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Afferent arteriolopathy and glomerular collapse but not segmental sclerosis induce tubular atrophy in old spontaneously hypertensive rats

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dc.contributor.author Leh, Sabine
dc.contributor.author Hultström, Michael
dc.contributor.author Rosenberger, Christian
dc.contributor.author Iversen, Bjarne M.
dc.date.accessioned 2011-11-21T12:31:35Z
dc.date.available 2011-11-21T12:31:35Z
dc.date.issued 2011-06-10
dc.identifier.citation Virchows Archiv 459(1): 99-108 en
dc.identifier.issn 0945-6317
dc.identifier.uri http://dx.doi.org/10.1007/s00428-011-1100-3
dc.identifier.uri http://hdl.handle.net/1956/5208
dc.description.abstract In chronic renal disease, the temporal and spatial relationship between vascular, glomerular and tubular changes is still unclear. Hypertension, an important cause of chronic renal failure, leads to afferent arteriolopathy, segmental glomerulosclerosis and tubular atrophy in the juxtamedullary cortex. We investigated the pathological changes of hypertensive renal disease in aged spontaneously hypertensive rats using a large number of serial sections, where we traced and analyzed afferent arteriole, glomerulus and proximal tubule of single nephrons. Our major finding was that both afferent arteriolopathy and glomerular capillary collapse were linked to tubular atrophy. Only nephrons with glomerular collapse (n=13) showed tubules with reduced diameter indicating atrophy [21.66±2.56 μm vs. tubules in normotensive Wistar Kyoto rats (WKY) 38.56±0.56 μm, p<0.05], as well as afferent arteriolar wall hypertrophy (diameter 32.74±4.72 μm vs. afferent arterioles in WKY 19.24±0.98 μm, p<0.05). Nephrons with segmental sclerosis (n=10) did not show tubular atrophy and tubular diameters were unchanged (35.60±1.43 μm). Afferent arteriolar diameter negatively correlated with glomerular capillary volume fraction (r=−0.36) and proximal tubular diameter (r=−0.46) implying reduced glomerular and tubular flow. In line with this, chronically damaged tubules showed reduced staining for the ciliary protein inversin indicating changed ciliary signalling due to reduced urinary flow. This is the first morphological study on hypertensive renal disease making correlations between vascular, glomerular and tubular components of individual nephron units. Our data suggest that afferent arteriolopathy leads to glomerular collapse and reduced urinary flow with subsequent tubular atrophy. en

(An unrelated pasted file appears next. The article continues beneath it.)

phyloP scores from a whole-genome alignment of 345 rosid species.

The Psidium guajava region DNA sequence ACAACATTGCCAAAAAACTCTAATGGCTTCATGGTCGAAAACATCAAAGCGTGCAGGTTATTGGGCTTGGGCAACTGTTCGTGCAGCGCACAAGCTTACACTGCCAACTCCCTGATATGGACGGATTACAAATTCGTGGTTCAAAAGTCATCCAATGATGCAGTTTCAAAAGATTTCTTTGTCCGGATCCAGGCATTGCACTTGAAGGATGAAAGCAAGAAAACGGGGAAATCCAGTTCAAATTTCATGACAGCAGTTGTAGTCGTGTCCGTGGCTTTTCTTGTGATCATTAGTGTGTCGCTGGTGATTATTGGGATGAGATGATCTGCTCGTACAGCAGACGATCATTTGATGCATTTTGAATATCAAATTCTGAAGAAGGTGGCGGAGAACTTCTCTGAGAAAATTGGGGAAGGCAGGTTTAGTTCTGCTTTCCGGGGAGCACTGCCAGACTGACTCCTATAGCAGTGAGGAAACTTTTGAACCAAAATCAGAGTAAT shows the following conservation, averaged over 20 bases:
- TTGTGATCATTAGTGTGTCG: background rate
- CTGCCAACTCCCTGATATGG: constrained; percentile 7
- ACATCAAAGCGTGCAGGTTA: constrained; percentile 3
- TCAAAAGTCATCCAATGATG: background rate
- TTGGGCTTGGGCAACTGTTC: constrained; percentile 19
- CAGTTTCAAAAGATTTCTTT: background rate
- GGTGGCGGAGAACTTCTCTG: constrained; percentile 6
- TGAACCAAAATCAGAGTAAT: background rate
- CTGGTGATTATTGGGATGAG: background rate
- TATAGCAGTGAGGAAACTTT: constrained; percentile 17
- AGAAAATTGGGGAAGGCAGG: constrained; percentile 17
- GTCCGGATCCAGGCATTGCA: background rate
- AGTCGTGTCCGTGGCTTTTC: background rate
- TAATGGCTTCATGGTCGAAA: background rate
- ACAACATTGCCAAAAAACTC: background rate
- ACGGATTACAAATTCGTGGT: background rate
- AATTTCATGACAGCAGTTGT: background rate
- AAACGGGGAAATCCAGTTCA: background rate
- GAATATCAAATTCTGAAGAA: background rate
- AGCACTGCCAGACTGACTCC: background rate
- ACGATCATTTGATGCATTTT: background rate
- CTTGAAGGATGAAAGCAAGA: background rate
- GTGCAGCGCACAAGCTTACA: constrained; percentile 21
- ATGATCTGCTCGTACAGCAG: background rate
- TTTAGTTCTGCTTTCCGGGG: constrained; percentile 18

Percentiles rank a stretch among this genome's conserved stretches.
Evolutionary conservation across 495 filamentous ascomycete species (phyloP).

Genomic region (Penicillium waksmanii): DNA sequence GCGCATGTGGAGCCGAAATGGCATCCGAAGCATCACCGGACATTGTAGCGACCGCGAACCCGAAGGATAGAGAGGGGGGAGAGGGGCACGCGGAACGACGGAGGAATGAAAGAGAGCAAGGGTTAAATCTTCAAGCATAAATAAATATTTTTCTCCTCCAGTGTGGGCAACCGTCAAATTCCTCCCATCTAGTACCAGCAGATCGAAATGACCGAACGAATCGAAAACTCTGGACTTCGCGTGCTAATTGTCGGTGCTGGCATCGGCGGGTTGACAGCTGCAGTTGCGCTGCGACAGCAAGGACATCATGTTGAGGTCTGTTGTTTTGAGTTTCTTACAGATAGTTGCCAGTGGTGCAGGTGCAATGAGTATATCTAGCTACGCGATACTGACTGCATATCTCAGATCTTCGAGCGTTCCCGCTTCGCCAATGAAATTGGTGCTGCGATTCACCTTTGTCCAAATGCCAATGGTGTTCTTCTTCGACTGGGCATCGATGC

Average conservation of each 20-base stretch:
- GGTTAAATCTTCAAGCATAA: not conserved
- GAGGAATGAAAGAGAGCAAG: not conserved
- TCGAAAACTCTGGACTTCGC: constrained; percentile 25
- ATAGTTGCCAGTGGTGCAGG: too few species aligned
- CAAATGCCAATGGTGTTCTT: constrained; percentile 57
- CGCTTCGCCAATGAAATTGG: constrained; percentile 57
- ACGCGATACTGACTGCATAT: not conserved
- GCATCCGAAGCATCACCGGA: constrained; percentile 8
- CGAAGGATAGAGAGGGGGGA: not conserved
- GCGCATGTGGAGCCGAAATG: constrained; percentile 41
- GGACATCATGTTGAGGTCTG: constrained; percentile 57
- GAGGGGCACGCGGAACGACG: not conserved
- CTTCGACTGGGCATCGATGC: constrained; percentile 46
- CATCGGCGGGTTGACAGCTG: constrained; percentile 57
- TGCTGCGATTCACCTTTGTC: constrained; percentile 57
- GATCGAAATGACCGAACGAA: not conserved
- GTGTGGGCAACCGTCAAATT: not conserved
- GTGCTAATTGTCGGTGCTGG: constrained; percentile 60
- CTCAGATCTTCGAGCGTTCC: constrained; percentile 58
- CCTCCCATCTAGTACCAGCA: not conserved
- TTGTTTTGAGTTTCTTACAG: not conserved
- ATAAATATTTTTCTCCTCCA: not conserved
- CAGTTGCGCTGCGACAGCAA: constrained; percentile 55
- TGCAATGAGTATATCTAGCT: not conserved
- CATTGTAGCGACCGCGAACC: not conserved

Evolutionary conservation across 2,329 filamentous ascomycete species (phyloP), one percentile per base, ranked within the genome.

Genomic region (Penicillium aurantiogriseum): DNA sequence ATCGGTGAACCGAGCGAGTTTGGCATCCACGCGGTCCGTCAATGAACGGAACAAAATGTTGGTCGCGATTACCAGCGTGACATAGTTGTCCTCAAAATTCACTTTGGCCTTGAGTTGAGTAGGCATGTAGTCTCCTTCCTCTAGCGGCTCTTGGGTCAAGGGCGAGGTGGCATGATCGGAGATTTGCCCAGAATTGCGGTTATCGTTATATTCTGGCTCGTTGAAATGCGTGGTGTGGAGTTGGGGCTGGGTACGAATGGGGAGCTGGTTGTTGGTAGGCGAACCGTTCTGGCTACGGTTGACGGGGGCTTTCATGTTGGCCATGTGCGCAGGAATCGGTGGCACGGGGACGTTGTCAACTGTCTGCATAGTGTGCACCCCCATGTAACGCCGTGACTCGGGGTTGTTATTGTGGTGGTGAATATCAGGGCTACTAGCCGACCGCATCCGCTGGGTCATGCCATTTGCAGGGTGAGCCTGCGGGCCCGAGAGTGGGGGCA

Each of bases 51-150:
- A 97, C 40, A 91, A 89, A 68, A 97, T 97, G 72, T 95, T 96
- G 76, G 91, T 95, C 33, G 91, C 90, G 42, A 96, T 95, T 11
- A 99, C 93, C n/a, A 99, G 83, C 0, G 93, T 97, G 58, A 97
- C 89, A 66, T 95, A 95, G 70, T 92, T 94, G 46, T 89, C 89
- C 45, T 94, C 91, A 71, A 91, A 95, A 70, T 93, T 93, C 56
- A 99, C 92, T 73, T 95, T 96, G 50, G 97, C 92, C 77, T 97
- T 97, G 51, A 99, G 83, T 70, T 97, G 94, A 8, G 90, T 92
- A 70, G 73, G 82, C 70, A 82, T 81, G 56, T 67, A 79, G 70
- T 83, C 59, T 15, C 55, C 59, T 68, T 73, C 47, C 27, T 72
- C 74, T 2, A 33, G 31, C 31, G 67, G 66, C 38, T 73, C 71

dc.language.iso eng en
dc.publisher Springer en
dc.relation.ispartof <a href="http://hdl.handle.net/1956/5961" target="blank">Progression of renal disease. Pathogenetic aspects and treatment options</a> en
dc.rights ©The Author(s) 2011 en
dc.rights.uri http://www.springer.com/open+access/open+choice?SGWID=0-40359-0-0-0 en
dc.subject Glomerular collapse en
dc.subject Tubular atrophy en
dc.title Afferent arteriolopathy and glomerular collapse but not segmental sclerosis induce tubular atrophy in old spontaneously hypertensive rats en
dc.type Peer reviewed en
dc.type Journal article en
dc.subject.nsi VDP::Medical disciplines: 700::Clinical medical disciplines: 750::Nephrology, urology: 772 en
dc.type.version publishedVersion en


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